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Author Topic: Venezuelan Presidential Election 2012  (Read 14795 times)
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« Reply #150 on: October 12, 2012, 03:08:14 pm »

I don't love Pinochet, but I'm fully willing to acknowledge him the least bad of several evils in the time period when he took power, though by the time he stepped down, he no longer carried that honor.

"Least bad of several evils" is not something that describes Chavez. Obviously, Pinochet isn't a model for governance, but if we look on it from a consequentialist and counterfactual angle, we can say that for all his personal failings (which are too long to be described here), Pinochet's coup had better outcomes than the alternatives, making the world somewhat better than it otherwise would have been.

I love contrafactual History, you can imagine what you want to justify the unjustifiable. So terrible crimes are "personal failings", in a contrafactual world, I guess.
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« Reply #151 on: October 12, 2012, 08:47:03 pm »

I don't love Pinochet, but I'm fully willing to acknowledge him the least bad of several evils in the time period when he took power, ...

 Pinochet's coup had better outcomes than the alternatives,....

Also, this is probably the 8th time I've had to explained this stance.

1. This position is at variance with whatever is by now known about Chilean situation at the time. Chile was not, to the best available historical evidence, about to fall to the Soviets or whatever. Allende was not preparing a self-coup, he had just lost (and ackonowledged the loss of) a congressional election, was not allowed to run for re-election, and was not planning to change that prohibition. That there was all but no organized leftist resistance to the coup provides ample evidence that there was no leftist military organization outside the government either.  While one can plausibly argue that Pinochet and those around him were scared of things, all evidence we have at present shows that they were scared (if they were, indeed, scared) of figments of their own imagination.

2. It's not a matter of his personal failings, but of the absolute and unqualified evil and immorality of his actions as both the military commander and Head of State. He betrayed his military oath, betrayed his country, and murdered in cold blood a lot of people. While the first two could apply to Chavez's original coup (mind it: he did spend time in prison for that), the last is clearly unapplicable. From the standpoint of this particular Latin American rightist (which I am, without a doubt), there is no question that Chavez has been an infinitely less awful ruler than Pinochet. While I sharply diagree with Chavez's politics and do consider him a complete idiot, I don't doubt his good intentions. He is not a bad man - just a stupid one. Pinochet, though, was undoubtedly both stupid and evil.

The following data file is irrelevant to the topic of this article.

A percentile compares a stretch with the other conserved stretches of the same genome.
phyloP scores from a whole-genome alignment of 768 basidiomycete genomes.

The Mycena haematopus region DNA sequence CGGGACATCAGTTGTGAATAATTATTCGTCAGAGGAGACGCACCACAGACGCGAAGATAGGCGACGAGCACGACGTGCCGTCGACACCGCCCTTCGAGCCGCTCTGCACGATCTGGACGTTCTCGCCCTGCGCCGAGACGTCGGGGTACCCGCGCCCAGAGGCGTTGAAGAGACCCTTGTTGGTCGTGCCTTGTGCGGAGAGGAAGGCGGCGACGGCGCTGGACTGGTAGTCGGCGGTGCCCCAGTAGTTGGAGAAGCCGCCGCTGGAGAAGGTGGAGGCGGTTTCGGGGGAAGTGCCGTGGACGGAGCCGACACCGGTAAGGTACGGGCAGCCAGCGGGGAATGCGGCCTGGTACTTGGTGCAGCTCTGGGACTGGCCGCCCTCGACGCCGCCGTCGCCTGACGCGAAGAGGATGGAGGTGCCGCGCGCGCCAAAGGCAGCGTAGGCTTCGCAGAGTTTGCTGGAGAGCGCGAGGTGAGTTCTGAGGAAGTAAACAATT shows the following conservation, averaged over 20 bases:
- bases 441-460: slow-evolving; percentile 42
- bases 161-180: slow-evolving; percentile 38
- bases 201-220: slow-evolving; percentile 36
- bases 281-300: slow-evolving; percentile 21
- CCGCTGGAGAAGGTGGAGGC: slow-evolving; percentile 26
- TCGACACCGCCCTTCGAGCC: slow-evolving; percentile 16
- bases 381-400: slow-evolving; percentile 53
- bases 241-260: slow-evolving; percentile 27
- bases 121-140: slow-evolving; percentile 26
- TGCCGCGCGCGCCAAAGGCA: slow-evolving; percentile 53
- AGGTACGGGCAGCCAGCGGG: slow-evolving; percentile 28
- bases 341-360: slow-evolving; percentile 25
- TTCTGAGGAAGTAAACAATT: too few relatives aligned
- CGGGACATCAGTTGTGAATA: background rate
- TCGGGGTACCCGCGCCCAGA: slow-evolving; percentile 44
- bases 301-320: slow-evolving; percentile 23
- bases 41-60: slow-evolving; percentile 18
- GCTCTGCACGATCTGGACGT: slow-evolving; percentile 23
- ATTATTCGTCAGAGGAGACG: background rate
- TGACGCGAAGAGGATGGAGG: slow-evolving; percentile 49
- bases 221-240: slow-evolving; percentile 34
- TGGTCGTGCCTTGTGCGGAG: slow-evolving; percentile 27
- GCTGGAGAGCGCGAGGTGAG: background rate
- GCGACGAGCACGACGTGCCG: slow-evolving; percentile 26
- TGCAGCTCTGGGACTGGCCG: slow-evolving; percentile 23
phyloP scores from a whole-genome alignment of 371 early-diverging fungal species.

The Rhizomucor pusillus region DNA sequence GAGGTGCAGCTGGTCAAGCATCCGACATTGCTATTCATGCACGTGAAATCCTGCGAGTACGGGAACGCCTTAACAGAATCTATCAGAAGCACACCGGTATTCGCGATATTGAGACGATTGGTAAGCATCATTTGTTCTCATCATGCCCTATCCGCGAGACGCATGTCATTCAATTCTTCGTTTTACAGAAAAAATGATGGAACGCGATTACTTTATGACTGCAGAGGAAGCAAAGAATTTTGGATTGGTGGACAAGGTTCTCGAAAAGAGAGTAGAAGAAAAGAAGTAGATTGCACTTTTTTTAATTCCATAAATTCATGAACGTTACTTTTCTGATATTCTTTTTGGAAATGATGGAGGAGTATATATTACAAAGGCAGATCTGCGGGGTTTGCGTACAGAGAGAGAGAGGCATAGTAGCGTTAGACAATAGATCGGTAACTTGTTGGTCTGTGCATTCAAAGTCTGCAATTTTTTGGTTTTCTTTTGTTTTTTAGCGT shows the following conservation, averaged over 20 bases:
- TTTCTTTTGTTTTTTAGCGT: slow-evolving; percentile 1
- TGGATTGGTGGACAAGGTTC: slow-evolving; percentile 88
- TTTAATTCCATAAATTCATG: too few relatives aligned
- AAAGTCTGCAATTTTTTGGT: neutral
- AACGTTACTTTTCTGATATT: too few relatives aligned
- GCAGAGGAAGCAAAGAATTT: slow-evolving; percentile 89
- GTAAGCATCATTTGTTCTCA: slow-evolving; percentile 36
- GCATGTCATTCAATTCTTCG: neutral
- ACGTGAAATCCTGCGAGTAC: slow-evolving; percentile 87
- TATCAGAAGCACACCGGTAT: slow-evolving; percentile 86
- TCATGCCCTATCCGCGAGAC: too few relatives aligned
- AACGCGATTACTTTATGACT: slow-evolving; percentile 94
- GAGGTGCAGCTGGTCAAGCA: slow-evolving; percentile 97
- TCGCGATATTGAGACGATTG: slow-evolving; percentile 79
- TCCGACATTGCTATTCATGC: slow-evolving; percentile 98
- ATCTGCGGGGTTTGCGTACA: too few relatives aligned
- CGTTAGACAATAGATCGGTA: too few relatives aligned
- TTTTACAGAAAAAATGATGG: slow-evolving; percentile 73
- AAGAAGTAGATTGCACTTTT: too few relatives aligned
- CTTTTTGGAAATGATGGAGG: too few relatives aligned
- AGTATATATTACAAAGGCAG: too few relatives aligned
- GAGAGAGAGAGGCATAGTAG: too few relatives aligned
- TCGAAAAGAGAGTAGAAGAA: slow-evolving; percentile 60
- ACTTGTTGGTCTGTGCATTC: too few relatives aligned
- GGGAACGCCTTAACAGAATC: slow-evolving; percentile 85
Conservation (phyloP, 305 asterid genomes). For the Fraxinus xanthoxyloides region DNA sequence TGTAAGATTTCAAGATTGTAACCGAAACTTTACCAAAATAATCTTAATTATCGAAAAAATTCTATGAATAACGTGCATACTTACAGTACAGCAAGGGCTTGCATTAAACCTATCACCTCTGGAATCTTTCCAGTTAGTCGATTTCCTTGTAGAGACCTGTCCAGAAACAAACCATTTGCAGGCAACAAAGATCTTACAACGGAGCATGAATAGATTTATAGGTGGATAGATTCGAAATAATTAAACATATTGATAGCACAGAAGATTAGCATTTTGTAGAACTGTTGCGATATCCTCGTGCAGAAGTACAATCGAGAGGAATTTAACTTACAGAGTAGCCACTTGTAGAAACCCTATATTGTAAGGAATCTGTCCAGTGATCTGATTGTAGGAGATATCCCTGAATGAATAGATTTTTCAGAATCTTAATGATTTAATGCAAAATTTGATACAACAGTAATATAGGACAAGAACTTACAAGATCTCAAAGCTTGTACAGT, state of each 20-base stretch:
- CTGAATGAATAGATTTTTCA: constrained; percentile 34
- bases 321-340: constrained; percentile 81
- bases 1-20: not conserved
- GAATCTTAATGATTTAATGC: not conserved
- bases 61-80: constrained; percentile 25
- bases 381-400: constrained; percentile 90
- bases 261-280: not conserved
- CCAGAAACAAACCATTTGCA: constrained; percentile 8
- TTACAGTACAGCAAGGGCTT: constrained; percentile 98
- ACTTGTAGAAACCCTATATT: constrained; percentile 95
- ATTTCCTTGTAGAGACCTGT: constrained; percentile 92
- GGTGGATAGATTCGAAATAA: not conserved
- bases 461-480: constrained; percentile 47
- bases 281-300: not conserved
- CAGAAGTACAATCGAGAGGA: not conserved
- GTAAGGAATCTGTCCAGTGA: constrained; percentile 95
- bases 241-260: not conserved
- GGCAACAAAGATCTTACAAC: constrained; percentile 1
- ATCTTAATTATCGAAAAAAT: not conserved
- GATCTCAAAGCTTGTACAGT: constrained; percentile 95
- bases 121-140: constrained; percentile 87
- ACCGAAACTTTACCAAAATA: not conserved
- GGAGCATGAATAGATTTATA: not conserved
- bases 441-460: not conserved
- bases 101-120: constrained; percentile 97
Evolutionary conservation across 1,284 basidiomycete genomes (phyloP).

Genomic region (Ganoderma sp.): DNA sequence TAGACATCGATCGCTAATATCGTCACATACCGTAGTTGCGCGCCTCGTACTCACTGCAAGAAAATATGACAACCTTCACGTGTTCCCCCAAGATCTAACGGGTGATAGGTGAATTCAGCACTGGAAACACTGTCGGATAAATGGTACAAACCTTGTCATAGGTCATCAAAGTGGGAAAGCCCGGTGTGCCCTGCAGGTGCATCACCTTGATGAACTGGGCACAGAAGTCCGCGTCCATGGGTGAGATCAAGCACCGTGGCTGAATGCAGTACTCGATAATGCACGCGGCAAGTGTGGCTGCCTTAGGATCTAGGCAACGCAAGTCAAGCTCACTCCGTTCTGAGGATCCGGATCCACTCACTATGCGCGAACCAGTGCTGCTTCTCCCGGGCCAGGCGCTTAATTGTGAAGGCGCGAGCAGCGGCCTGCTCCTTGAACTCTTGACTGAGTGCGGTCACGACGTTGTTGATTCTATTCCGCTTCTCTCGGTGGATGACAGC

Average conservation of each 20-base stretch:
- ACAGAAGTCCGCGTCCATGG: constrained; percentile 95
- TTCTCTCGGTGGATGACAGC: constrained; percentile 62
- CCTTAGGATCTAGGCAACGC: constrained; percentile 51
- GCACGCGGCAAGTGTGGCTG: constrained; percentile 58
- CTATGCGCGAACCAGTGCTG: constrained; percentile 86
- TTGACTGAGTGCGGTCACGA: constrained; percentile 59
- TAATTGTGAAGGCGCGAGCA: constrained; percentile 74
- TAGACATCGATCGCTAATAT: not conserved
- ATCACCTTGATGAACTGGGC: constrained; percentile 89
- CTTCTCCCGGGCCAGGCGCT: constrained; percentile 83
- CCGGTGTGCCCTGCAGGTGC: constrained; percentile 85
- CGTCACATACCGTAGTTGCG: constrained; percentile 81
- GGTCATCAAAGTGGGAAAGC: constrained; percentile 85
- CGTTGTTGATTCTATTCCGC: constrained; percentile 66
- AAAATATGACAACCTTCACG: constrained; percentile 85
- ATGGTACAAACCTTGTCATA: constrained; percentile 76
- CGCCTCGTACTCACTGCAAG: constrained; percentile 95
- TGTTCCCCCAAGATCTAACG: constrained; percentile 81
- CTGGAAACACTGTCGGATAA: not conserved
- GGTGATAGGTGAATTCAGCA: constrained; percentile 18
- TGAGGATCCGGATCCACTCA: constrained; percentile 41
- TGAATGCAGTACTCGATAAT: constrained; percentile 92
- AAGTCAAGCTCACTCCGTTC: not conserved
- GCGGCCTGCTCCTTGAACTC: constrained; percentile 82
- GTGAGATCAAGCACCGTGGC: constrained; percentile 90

3. The reason you have a hard time having your point of view accepted is not a misunderstanding (I understand it full well), but that it is a) ahistorical and b) immoral. You will not get any more understanding from me if you were to start defending Mussolini, Castro, Trujillo or any of the other tinpot dictators and "leaders" of the past century. No "ifs" or "buts" here. Any virtues of pension reforms or autobahns notwithstanding.
« Last Edit: October 12, 2012, 09:08:16 pm by ag »Logged

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« Reply #152 on: October 13, 2012, 05:30:55 am »

I'm still befuddled by Chile. It seems pretty clear that

a) Allende was deeply unpopular in the upper and middle classes.

b) His government was not particularly effective in (it's much needed) equalisation process, largely because of that opposition.

c) Chile was increasingly paralysed by the discontent.


If the alternative hadn't been the terror of Pinochet, I could understand the right's love for him. Chile remains very very unequal, but it's also stable and developing rapidly, and the liberalisation underrgone during the 80s is partly responsible for that.

There are many, many problems associated with that liberalism just starting to come to light in the last five years, but by and large, Chile's economy is in better shape than all its neighbours.


The problem is, you can't ignore the bad bits to celebrate the mixed good. He was a despot, a murderer, and his legacy must be regarded as trash.
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